Litigation: Basic Principles

Matthew IngberLast month, the Supreme Court issued a plaintiff-friendly opinion reaffirming its prior ruling in Basic v. Levinson (1988) and likely making it more difficult for corporations to move to dismiss class action lawsuits for failure to adequately allege materiality. In Matrixx Initiatives, Inc. v. Siracusano, the Court was asked to "adopt a bright-line rule that reports of adverse events associated with a pharmaceutical company's products cannot be material absent a sufficient number of reports to establish a statistically significant risk that the product is in fact causing the events." Though some circuit courts had adopted such tests, such as the 2nd Circuit in In re Carter-Wallace, Inc. Secs. Litig., the Supreme Court declined to do so.

Matrixx Initiatives markets Zicam and other cold remedies. Several investors commenced a securities fraud class action lawsuit, alleging that they were injured by the failure to adequately disclose adverse event reports and other research that revealed the possible link between Zicam and anosmia (loss of smell) and by materially misleading statements made by Matrixx.

Matrixx moved to dismiss, arguing that the failure to disclose a risk of injury caused by the company's products is not material to investors unless the risk is alleged to be statistically significant. The district court granted Matrixx's motion to dismiss, finding that the plaintiffs had failed to allege a "statistically significant correlation between the use of Zicam and anosmia so as to make the failure to publicly disclose" certain facts actionable material omissions. The 9th Circuit reversed, holding that it was sufficient that the plaintiffs had alleged that information regarding the possible connection between Zicam and anosmia would have been material to a reasonable investor.

Affirming, the Supreme Court refused to adopt the bright-line rule advocated by Matrixx and adhered to the general test announced in Basic that an omission is material if there is "a substantial likelihood that the disclosure of the omitted fact would have been viewed by the reasonable investor as having significantly altered the 'total mix' of information available." The Court concluded that "[g]iven that medical professionals and regulators act on the basis of evidence of causation that is not statistically significant, it stands to reason that in certain cases reasonable investors would as well. . . . this is not to say that statistical significance (or lack thereof) is irrelevant--only that it is not dispositive in every case."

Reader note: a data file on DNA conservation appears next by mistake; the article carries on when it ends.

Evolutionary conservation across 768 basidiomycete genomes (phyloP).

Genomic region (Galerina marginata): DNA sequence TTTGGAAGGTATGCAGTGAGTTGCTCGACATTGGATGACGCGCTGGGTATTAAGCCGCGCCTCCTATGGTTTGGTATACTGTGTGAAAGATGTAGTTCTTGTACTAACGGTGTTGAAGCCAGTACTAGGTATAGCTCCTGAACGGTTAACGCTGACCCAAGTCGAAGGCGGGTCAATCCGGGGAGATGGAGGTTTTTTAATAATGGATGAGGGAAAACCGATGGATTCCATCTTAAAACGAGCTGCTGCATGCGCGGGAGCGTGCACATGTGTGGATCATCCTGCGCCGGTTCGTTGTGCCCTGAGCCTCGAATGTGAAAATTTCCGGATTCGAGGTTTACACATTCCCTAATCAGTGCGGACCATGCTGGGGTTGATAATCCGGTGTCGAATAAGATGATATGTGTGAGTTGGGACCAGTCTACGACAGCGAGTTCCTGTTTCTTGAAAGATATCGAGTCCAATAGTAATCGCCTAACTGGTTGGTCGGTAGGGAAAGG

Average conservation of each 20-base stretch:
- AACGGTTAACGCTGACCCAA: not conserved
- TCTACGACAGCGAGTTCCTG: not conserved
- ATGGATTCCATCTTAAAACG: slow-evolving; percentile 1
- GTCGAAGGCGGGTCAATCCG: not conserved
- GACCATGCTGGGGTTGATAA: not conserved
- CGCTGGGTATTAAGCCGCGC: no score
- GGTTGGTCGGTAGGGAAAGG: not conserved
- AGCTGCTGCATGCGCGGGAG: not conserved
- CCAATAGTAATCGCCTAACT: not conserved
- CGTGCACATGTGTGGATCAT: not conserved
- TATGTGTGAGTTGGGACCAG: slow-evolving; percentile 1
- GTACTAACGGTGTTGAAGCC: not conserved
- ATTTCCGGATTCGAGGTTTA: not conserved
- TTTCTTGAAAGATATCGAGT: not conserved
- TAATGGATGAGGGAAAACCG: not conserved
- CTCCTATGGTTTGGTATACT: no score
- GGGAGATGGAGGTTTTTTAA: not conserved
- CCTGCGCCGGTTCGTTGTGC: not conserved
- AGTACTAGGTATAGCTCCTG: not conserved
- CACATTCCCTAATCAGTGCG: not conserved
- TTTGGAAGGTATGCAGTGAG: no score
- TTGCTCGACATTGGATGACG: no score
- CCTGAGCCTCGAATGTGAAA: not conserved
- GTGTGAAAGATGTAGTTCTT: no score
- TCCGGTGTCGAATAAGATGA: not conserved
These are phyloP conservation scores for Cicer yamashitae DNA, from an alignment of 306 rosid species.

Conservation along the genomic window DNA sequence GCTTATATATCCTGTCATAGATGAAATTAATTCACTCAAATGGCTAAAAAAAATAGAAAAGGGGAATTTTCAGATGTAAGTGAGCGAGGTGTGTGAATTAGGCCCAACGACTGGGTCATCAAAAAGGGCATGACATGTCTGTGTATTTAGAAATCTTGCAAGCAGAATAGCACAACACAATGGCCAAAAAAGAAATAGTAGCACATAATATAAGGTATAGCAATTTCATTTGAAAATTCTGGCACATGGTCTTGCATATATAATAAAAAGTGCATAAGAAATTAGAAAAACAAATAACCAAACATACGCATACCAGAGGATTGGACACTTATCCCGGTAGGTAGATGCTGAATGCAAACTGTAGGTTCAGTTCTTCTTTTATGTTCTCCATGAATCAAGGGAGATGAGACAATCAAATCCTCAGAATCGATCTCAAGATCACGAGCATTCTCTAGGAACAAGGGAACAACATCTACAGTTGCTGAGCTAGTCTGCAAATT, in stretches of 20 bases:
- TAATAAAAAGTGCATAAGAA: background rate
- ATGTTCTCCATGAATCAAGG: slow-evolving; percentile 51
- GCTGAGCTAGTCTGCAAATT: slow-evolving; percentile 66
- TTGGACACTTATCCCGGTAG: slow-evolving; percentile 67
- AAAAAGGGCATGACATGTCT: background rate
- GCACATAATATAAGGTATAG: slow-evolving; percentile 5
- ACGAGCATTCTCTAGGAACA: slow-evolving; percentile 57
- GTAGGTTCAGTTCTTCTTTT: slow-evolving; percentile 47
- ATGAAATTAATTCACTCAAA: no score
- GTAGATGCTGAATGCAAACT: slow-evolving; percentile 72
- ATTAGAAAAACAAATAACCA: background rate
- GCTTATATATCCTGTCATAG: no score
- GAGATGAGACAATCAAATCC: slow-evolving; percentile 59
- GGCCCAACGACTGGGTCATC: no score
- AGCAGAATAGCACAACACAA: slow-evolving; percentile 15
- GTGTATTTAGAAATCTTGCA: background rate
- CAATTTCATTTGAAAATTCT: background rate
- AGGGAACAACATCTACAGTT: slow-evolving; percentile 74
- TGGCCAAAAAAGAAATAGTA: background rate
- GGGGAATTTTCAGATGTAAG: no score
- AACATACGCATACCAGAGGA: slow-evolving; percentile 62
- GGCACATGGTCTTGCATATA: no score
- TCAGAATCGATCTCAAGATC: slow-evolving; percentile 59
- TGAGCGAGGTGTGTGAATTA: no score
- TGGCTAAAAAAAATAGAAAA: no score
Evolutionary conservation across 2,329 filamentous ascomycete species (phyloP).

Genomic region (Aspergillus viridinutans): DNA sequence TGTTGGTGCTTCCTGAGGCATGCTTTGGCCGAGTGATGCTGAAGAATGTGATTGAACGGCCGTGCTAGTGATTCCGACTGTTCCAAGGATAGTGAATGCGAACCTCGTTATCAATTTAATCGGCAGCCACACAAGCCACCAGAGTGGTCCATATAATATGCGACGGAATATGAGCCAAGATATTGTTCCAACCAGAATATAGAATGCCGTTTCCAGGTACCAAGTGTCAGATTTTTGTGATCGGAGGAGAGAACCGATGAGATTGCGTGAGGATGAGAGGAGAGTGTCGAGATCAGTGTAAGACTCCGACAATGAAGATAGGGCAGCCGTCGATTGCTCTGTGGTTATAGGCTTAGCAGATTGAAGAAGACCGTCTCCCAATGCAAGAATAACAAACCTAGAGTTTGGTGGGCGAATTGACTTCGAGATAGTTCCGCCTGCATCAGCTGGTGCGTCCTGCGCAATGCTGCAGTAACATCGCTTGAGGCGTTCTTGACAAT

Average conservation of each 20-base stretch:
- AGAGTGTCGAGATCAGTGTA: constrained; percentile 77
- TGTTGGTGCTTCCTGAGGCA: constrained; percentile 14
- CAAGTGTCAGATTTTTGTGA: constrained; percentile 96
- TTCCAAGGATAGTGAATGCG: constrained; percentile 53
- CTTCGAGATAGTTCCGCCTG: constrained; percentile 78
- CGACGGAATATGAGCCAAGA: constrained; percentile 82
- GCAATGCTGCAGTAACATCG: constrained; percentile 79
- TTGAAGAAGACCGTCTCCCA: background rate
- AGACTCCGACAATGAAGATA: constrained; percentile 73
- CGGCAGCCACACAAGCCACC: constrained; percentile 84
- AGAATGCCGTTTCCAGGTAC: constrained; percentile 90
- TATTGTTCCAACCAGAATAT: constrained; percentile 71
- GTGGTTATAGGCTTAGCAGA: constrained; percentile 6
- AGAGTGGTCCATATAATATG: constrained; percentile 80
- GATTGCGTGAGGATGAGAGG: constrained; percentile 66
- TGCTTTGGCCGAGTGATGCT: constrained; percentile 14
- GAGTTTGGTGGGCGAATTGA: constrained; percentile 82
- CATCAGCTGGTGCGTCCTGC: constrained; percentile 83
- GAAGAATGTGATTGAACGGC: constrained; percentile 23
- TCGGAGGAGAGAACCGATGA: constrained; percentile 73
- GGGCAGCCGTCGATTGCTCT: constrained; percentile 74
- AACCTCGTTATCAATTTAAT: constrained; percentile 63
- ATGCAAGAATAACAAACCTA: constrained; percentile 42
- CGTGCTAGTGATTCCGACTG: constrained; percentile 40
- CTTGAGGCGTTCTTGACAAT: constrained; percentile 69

The effect of this opinion should not be overstated. The Court did not impose any new disclosure requirements but merely declined to add a gloss on the "total mix" standard. A statistical-significance standard would not necessarily have been helpful to many companies, which cannot usually measure risk with such precision. The Court also clarified that firms need not disclose all adverse impact reports or the results of all studies--a potential treasure trove for product liability plaintiffs--but would need to disclose reports if "something more," perhaps coming from "the source, content, and context of the reports," made them material.

Perhaps most importantly, the Court reiterated that "it bears emphasis that ? 20(b) and rule 10b-5(b) do not create an affirmative duty to disclose any and all material information. . . . Even with information that a reasonable investor might consider material, companies can control what they have to disclose under these provisions by controlling what they say to the market." According to the complaint, Matrixx had not simply failed to disclose the studies, but also had called reports of anosmia "completely unfounded and misleading" and had predicted that sales of Zicam, its leading product, would rise by 80 percent.

While the Court in Matrixx did not take the opportunity to set a bright-line disclosure standard, albeit one that would apply to only a limited type of facts, it did not retreat from its prior holdings on materiality. The standard remains a general one--whether the information changes the total mix of what a reasonable investor would consider important--and in-house counsel should be wary of any shortcuts for evaluating the need for disclosure.

Read Matthew Ingber's previous column. Read Matthew Ingber's next column.

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Matthew Ingber

Matthew Ingber is a litigation partner at Mayer Brown.

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